Since the baby is already double wrapped, depending on the wraps I used I may add a third and do a potato sack pose. These are quick and easy and sure to keep baby asleep or give them enough time to fall back to sleep while they feel secure and snuggly in their multiple wraps. Next, I slowly begin to unwrap to the next color wrap, or I will change the style of the wrap closest to the baby before placing the baby in a bowl. I also find after shooting this at a couple of angles, it is the best opportunity to grab my macro lens and photograph those sweet little baby details! From the bowl it’s an easy transition into a bed to be tucked in. I simply unwrap the baby’s shoulders to avoid aggravating their startle reflex and grab a few shots in this sweet prop! Thus far, thanks to some creative wrapping we’ve likely been able to keep the baby calm and sleeping and gotten half of our gallery portraits! Yay!

Now listen closely, because “this is what separates the men from the boys!”…okay I may be a bit dramatic, but in all seriousness things will get slightly trickier as we completely unwrap the baby. You have to remember that they startle easily and even if you think it’s warm in your studio their little bodies cannot regulate temperature. Being suddenly uncovered can make them feel cold and wake up, so I suggest having your small heater close by for these next poses!


After removing the last wrap and fixing the baby’s little outfit I place them in one of my most requested props, my posing pod. For this pose baby will likely need to touch their face which makes it a super easy transition into my bucket pose and then finally my last prop pose, which is usually done on the baby’s belly. And, as I mentioned, I am a bit in love with my new miniature hammock, so that has been my most recent go-to. My babies and parents love it too!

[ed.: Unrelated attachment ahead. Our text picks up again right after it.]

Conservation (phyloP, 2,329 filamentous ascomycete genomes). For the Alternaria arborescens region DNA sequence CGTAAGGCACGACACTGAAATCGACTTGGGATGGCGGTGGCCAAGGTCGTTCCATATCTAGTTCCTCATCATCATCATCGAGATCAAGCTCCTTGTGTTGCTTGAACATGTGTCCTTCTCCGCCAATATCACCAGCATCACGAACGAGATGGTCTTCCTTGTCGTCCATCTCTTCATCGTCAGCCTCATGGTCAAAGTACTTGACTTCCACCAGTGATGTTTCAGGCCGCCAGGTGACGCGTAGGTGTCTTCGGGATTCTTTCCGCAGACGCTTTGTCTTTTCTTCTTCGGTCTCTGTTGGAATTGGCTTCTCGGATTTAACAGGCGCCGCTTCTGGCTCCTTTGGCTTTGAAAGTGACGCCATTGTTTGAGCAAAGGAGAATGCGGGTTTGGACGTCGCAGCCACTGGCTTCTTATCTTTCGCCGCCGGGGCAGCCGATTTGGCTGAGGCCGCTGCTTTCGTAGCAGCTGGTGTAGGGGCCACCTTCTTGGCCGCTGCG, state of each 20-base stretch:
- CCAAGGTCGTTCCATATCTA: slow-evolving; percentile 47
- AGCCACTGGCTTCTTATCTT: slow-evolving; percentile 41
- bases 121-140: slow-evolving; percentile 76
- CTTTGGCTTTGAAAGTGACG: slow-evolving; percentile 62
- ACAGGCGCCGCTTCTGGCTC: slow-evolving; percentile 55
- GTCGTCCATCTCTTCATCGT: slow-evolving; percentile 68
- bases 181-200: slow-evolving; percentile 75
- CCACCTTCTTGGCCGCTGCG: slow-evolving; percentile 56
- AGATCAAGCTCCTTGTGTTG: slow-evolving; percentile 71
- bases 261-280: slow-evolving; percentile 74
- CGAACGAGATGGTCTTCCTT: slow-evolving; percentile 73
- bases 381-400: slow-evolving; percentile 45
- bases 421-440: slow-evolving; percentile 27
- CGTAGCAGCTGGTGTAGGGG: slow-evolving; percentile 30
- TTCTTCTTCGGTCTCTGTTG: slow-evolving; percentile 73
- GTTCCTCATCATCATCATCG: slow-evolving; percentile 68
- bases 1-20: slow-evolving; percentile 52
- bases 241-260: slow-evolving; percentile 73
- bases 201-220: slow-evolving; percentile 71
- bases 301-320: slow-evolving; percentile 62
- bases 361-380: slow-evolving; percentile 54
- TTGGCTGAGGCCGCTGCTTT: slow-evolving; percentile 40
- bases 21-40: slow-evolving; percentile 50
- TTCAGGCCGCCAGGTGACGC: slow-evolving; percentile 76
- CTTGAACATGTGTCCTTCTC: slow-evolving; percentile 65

My studio is pretty small, (only 12 ft wide x 28 ft long) so this is the perfect time for baby to eat and fill that tummy back up while I clean up my props and set up my bean bag and blankets! The beanbag is not my preferred posing method, but there are a few poses that I absolutely love such as froggy, side laying, and tushie up. These poses also give me more options for my newborn creative composite images! And like clockwork between the 2 and 2 and a half hour mark, I have accomplished a full gallery with a happy little bub, still currently entertained siblings, and delighted parents!


Now I don’t want to say that I never have an awake baby that simply will not relax and startles at every movement, but I do  promise if your little one becomes fussy and simply will not settle after they are unwrapped during your earlier set of poses, you will still have a great gallery to give to Mom and Dad that they will adore…


Alright. Now you know exactly how I get a full posed newborn gallery, leaving my clients loving their images, filling them with tons of variety in just under two and a half hours. It also leaves them time to head home and take a nap (Right?? Ha!).

Above everything else I hope you remember the key to success with posed newborn sessions is to be confident in your workflow and in yourself! Pre-Consult with your clients, plan and prepare your sets prior to your clients arriving, stick with a workflow that works best for you, take a deep breath, and continue to love what you do… then everything else will fall into place!

My name is Geniann Elliott , I am the Owner of Geniann Elliott Photography I have had the honor of being an award winning newborn photographer. I opened my doors to my tiniest clients 7 years ago, and found a new love for teaching and mentoring 2 years ago. And although I never knew I would end up in this career, it feels my heart with so much happiness, I seriously could not imagine doing anything else!

My love for newborn photography comes second only to my love for my two kids (soon to be 3 or 4 as we are in the process of adoption) and my husband! I love tacos, mountain dew, theatre, anything geeky or superheroes, and spending time with those I adore!

2 thoughts on “Maximizing Your Workflow: Posed Newborn Photography”

  1. What a great read! I had my first newborn shoot (its a known fact that’s I’m a rookie still so the family wasn’t overly expectant), and boy was I exhausted! Reading this made me realize I definitely need a consistent routine to manage my time and maximize the time I DO have. Bravo!